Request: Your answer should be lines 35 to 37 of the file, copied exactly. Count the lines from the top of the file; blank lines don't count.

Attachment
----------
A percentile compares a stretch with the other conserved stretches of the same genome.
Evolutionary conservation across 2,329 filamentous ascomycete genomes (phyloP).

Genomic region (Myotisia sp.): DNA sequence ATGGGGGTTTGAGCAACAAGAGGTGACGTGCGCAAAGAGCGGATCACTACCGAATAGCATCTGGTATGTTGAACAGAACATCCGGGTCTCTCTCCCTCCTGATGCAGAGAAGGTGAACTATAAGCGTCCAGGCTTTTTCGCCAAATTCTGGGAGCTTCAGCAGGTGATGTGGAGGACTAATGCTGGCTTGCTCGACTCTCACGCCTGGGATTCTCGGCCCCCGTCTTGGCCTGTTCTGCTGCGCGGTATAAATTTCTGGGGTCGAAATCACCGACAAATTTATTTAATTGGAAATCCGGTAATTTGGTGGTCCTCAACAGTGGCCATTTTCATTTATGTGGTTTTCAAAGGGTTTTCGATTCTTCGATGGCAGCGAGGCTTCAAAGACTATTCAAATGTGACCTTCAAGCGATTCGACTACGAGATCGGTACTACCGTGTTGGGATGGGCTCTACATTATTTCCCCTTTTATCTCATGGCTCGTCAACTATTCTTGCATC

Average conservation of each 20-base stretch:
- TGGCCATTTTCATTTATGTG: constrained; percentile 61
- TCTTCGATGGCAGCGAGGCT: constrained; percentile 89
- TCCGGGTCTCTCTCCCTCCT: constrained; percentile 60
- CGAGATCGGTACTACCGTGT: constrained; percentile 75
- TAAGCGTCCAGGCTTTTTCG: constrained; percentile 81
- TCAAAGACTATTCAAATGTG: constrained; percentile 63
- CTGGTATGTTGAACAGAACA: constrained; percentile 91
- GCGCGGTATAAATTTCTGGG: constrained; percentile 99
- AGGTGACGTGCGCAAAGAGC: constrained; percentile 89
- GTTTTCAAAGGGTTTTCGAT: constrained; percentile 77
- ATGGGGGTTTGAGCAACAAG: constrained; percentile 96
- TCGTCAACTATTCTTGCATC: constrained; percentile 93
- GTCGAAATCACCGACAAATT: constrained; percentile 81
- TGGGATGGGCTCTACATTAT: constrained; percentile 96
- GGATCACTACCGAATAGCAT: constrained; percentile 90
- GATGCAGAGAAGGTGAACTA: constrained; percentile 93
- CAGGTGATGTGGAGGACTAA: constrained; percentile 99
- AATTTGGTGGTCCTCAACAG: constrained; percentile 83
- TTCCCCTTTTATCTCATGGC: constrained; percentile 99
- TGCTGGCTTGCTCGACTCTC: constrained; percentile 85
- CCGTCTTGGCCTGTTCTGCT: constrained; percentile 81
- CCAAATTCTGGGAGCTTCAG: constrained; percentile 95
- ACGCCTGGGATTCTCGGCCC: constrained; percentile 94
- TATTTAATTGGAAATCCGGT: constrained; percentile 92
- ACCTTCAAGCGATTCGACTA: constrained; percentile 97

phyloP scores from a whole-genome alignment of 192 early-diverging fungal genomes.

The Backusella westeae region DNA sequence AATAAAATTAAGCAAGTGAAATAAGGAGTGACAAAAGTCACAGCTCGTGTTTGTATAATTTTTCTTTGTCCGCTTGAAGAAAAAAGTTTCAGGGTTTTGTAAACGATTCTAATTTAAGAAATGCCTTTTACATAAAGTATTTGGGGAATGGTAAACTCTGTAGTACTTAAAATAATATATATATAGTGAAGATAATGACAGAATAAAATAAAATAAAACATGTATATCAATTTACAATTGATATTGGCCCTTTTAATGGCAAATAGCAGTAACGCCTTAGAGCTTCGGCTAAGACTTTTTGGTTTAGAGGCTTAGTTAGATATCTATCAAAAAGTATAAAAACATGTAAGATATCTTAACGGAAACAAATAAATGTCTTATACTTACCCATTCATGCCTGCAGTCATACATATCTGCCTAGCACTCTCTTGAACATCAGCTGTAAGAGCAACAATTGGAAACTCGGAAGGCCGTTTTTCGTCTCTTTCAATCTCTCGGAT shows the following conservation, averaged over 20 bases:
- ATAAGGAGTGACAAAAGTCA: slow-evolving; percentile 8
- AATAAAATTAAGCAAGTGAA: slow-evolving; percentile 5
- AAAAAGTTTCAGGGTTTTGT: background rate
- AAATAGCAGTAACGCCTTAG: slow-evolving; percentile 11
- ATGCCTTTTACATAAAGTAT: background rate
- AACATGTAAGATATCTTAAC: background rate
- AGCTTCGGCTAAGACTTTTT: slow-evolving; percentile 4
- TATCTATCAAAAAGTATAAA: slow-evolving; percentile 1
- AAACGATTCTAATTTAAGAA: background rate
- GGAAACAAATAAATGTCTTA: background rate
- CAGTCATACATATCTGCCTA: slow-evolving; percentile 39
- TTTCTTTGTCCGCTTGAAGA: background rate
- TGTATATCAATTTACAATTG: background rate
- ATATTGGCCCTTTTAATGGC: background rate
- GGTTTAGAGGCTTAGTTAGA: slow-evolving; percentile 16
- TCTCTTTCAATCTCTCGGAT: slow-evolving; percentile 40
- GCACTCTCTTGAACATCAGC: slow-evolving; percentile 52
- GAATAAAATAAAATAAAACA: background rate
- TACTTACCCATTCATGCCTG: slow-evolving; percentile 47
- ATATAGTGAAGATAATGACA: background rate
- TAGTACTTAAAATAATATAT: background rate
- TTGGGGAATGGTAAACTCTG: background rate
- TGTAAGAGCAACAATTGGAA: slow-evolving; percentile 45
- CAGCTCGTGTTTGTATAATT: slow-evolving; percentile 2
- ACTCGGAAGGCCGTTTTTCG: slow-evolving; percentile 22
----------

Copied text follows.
- AAATAGCAGTAACGCCTTAG: slow-evolving; percentile 11
- ATGCCTTTTACATAAAGTAT: background rate
- AACATGTAAGATATCTTAAC: background rate